Yamaha QT-50 Restoration 

Although it wasn't previously documented here, this project has been going on for about 6 weeks. During this time, I've accumulated a few documents that have been extremely helpful in the process. I recommend these to anyone undertaking a repair or rebuild of one of these old bikes. These are local copies and will be available here for as long as this site is on the web.

Yamaha QT-50J Owner's Manual (1984)

Yamaha QT-50/MA-50 Service Manual

Here is a very clean example of a QT-50 (not mine):



Photos of my project bike (from Craigslist) as I originally found it can be can be seen in the gallery at this link. It was quite a mess, but I was able to start her up after only a few minutes! There are more detailed photos in "as found" condition here.

After finding a parts bike, and a few trips to eBay, the bike is much improved. As of today (July 9), it runs and rides pretty well. There are some grainy photos here. Excuse the garage clutter, I still haven't unpacked everything from the move (I know, so lazy).

If you are planning to rebuild one of these bikes (or probably any vintage moped), my advice is to try and find a parts bike as quickly as possible. I originally paid $60.00 for my QT-50, and shortly afterward had a call from someone who was selling a bike for $100.00. Of course, I really didn't want to pay a whole lot to get this going, but after some thought (and a paycheck), I bought it. I thought I was making a mistake, but I was so wrong. The parts I got from the donor bike would have easily cost me $400.00 (or more) if I had bought them separately (the main ignition switch alone would have been at least $90.00). The bottom line is that most people will not want to strip a bike down to part it out. They would rather sell it whole, which probably means selling it locally, which means the price stays reasonable. Although it's great that some of the hard-to-find stuff is available on eBay (speedometers are REALLY hard to find at a good price), the prices for parted-out pieces are kind of extreme. So save yourself a few bucks (or a lot of them), and keep checking CL, yard sales, and the classifieds. A remarkable number of these vintage bikes are still out there in the back of someone's garage waiting to get back on the road. [Just happened to think... Some of those over-priced eBay parts have been on there for six weeks, and still haven't sold. I wonder why these guys don't just get real on the prices...]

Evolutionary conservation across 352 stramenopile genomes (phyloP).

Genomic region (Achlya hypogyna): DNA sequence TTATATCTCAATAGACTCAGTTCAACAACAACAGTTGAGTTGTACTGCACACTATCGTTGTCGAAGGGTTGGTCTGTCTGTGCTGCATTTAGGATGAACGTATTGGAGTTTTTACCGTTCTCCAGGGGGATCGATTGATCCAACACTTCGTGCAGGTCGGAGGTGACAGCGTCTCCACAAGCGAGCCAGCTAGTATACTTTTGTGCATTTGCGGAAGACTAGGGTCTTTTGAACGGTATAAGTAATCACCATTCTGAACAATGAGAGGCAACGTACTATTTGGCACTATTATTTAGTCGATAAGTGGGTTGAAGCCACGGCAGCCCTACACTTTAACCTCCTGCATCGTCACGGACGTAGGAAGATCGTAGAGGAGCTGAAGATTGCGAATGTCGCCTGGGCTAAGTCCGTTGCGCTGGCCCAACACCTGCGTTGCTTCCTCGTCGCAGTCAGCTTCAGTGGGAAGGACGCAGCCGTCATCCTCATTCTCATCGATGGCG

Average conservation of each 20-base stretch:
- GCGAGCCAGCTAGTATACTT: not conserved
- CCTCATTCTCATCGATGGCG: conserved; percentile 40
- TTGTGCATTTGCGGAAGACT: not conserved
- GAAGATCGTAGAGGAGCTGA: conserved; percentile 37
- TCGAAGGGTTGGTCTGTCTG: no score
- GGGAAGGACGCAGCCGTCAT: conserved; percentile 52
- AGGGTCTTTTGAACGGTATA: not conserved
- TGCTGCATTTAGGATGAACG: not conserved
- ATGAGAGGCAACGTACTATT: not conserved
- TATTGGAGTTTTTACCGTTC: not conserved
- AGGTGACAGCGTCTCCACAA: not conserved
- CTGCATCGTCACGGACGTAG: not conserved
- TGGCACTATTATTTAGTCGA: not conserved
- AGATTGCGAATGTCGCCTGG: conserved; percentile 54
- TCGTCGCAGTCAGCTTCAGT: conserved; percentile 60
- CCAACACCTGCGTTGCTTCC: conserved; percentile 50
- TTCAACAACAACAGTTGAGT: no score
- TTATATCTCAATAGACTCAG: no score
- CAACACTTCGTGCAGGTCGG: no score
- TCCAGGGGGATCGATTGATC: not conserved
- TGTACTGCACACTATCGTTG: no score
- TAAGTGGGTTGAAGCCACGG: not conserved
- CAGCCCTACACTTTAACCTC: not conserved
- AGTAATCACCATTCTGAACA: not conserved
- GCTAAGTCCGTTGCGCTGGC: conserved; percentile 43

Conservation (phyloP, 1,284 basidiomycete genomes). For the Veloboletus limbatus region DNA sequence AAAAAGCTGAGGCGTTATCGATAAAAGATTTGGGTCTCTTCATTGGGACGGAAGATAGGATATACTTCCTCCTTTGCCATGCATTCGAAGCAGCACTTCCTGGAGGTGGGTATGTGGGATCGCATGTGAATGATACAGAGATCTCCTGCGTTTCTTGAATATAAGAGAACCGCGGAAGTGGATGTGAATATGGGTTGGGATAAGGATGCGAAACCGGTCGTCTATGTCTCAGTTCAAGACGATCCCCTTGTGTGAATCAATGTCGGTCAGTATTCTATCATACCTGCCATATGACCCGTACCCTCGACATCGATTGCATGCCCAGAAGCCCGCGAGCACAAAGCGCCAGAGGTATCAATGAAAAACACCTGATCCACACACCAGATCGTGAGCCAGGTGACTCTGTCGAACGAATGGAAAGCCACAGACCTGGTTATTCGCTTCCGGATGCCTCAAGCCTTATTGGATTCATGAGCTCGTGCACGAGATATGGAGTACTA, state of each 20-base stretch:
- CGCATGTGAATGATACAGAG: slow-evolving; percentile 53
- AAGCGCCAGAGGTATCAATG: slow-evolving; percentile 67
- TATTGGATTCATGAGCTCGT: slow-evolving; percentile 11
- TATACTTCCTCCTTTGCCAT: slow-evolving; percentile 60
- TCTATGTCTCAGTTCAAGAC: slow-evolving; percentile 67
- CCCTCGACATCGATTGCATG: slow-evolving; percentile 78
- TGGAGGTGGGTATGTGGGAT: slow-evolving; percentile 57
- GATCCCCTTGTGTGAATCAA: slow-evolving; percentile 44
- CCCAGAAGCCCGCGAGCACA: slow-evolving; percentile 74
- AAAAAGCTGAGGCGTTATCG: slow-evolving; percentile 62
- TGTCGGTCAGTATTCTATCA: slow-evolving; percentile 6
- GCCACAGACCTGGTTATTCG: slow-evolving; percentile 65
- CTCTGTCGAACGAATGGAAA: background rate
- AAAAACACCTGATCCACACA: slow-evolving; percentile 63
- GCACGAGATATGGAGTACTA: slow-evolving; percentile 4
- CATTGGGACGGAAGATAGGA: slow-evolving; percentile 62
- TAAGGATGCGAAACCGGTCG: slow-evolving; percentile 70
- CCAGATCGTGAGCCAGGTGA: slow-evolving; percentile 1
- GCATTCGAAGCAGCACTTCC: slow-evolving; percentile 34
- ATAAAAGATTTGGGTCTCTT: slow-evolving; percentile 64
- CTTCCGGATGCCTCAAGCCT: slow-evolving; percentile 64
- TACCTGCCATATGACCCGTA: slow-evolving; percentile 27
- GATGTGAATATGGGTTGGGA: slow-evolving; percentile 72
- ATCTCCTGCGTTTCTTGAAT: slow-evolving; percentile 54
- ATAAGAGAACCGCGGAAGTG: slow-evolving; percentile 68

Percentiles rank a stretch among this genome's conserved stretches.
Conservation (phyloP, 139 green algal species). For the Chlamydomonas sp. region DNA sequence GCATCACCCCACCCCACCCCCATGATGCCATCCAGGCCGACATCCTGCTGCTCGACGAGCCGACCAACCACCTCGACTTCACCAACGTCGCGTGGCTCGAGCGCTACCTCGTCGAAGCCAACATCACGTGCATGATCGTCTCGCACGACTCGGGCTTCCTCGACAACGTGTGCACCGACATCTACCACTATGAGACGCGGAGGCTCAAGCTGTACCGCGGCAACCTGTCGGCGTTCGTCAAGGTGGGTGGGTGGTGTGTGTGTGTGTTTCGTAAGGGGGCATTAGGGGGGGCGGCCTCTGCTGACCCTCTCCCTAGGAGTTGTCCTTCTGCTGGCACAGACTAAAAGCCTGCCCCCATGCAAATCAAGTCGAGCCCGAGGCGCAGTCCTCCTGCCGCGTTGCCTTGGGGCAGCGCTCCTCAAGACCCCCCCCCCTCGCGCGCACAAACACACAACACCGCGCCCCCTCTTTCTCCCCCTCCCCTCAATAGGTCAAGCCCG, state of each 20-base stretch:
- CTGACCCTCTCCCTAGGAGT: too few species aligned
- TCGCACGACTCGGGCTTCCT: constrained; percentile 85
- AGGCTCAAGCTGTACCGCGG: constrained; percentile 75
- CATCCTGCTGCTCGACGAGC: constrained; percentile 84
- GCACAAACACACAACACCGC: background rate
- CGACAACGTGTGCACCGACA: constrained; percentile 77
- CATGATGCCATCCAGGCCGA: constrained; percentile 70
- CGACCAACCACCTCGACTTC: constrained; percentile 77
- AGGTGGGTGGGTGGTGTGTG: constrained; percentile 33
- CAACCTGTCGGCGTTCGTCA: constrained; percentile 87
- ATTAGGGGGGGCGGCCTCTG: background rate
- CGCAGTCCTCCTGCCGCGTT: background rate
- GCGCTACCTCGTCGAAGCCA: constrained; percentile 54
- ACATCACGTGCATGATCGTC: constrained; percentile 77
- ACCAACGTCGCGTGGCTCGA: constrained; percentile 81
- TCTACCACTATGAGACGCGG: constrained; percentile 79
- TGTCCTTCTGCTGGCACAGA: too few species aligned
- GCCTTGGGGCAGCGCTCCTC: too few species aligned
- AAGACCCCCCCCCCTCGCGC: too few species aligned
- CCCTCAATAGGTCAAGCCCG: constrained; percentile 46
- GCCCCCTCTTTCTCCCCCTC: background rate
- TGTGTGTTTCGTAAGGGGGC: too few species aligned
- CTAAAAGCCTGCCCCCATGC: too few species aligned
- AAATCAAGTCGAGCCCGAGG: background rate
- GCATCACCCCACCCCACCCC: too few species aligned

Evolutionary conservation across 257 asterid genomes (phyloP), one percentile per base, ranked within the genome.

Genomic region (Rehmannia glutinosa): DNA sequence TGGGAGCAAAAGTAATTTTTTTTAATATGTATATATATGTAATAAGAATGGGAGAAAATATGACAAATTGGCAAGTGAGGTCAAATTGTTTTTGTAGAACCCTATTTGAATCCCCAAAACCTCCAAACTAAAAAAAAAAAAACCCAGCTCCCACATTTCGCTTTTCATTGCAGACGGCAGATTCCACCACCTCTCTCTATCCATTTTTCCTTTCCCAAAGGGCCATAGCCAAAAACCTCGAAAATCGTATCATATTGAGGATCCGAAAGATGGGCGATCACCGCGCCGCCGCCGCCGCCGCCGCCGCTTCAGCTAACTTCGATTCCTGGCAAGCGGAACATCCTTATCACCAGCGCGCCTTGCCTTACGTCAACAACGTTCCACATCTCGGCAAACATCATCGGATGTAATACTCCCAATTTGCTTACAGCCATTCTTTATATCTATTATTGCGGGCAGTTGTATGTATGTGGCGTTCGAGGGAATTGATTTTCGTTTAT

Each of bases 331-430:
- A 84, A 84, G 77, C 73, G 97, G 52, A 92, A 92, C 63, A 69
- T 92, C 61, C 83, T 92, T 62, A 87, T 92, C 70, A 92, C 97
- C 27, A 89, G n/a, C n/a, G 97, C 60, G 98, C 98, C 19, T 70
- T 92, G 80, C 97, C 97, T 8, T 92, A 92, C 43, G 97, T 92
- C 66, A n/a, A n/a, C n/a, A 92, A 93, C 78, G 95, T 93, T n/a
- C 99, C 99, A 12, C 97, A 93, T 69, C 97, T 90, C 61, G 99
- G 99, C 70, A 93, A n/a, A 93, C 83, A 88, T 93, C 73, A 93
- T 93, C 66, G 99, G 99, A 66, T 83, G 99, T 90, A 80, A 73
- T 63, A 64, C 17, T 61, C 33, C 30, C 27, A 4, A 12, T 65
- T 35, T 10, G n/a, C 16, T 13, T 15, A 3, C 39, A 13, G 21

REALLY IMPORTANT NOTE: If you find a bike missing the key, but with the main switch intact, resist the temptation to try using a screwdriver to start it. You will probably destroy the switch, and the bike may not start anyway. My bike had originally been taken down this road. The switch was broken up inside, and it took 10 minutes of messing around with the thinnest screwdriver I could find to get it into the start position. The donor bike had a perfect switch, but no key. I found a locksmith on eBay that made a key using the number embossed on the switch. It cost $27.00, but worked perfectly, and saved me from having to replace the switch ($110.00 was the cheapest on eBay at the time, although I saw one for $90.00 a few days ago).

Still on the TO-DO list:

- Check out the oil pump (running 32:1 premix now).
- Get some mirrors (should be here at the end of the week).
- Replace the rear brake lever (ditto).
- Pack the wheel bearings (front and rear).
- Rebuild the front end - Pack the head tube bearings, etc.
- Replace the battery.
- Get new tubes, or maybe even tubes and tires.


I took her out for a spin last night. I believe the carb still needs a bit of adjustment (idle seems low), but acceleration to 25 mph was smooth and easy. Ran about 5 miles round-trip.

[UPDATE 2013-07-10]

Got the mirrors in the mail today. Left one goes on fine, but the threads seem stripped on the right perch. Oh well, they only had one mirror anyway, guess I'll just run "stock". Also, for whatever reason, and I'm not complaining, the battery now seems to be holding a charge (hazzah, working turn signals). Guess I'll hold off on that replacement... Also, I confess that I put Slime in the tires. The shame... However, it seems to be working, so whatever...

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